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The word ryona (リョナ, ryona, a portmanteau of ryōki ("seeking the bizarre") and onanī ("masturbation")) refers to a genre of fiction and sexual complex wherein a protagonist, usually female, is subject to physical or psychological abuse from an offender who is at the same time a love interest, usually male. The term is mostly used when in connection to Japanese culture, although the theme itself is seen in many other cultures.

The term "ryona" almost exclusively refers to where a woman being abused by a man. In the case where the target is male, it is more commonly called gyaku-ryona (逆リョナ, gyaku-ryona, "reverse ryona"). However, neither term are restricted to heterosexual relationships. There exist also ryona works where the perpetrator is a monster or other non-human being.

The term is contrasted with sexual sadism and rape pornography, in that ryona is a voyeuristic fantasy fetish, a romanticized sub-genre aimed at female target demographic group and are almost always of non-explicit sexual nature.


Works in the ryona genre are usually written as a romantic drama where two persons meet and develop love for each other, with the difference being how their relationship begins in a state of hostility. The female protagonist identifies the male love interest as her polar opposite in terms of personality and morals, and is attracted by the exotic nature of this person. Throughout the storyline, either the male pursues the female due to a feeling of protecting her or being excessively attracted, or the female seeks out the male in an effort of "taking care of him".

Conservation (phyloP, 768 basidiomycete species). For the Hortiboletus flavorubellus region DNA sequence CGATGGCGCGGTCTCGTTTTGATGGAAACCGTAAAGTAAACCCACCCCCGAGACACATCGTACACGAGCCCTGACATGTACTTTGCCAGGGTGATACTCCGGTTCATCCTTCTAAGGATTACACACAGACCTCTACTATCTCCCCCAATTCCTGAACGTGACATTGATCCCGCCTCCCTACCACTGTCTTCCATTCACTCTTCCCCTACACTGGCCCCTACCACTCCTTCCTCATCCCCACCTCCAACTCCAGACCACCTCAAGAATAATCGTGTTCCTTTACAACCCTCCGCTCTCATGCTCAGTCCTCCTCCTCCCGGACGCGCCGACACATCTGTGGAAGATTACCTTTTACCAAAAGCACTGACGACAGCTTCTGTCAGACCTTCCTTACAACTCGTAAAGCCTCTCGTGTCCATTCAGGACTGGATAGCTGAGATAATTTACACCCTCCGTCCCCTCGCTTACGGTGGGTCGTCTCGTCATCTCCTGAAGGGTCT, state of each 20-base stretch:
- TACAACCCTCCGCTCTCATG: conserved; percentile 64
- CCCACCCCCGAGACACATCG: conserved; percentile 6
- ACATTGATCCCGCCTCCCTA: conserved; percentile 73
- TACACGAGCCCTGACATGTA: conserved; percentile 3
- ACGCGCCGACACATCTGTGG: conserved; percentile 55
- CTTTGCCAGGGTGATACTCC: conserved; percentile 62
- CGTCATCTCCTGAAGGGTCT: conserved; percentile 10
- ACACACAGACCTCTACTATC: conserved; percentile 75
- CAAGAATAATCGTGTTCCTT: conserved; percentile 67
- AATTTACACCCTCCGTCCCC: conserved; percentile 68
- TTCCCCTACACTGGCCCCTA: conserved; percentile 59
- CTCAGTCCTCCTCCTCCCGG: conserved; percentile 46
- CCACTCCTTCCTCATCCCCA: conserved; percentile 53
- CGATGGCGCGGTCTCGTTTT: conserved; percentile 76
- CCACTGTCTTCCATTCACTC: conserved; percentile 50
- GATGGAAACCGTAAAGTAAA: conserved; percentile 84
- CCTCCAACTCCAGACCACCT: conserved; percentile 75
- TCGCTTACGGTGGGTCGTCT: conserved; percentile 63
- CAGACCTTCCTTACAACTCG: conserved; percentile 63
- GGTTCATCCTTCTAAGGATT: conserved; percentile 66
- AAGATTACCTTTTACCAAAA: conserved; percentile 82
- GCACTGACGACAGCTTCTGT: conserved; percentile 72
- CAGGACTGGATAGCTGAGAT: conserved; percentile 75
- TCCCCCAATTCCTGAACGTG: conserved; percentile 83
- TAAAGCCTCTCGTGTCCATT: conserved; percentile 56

The nature of abuse can vary greatly between works, but it usually includes one or more of the following:

  • Domestic violence and rape, and depictions thereof
  • Inconvenient disruption of everyday life, such as being prevented attending one's school or job, or being embarrassed or rejected by friends and family
  • Forced confinement and detention for extended periods of time
  • Literal torture for extortion or confession, or simply for sexual sadism and/or masochism
  • Being regarded and treated as property of another person
  • Unrecoverable traumas such as limb amputation or other long-term medical complications after being exposed to violence

Outside of Japan[edit]

The theme of a violent male being the romantic interest of a female victim are a prevalent theme in also Western literature. It has been popularized and attracted controversy in contemporary romantic novels targeted at a female audience, most notably works like Twilight[original research?] and Fifty Shades.[citation needed]



  • Mook, Sanwa (2013). Really Right Fetish – A Taste of Large Dictionary (in Japanese). 三和出版. ISBN 9784776910701.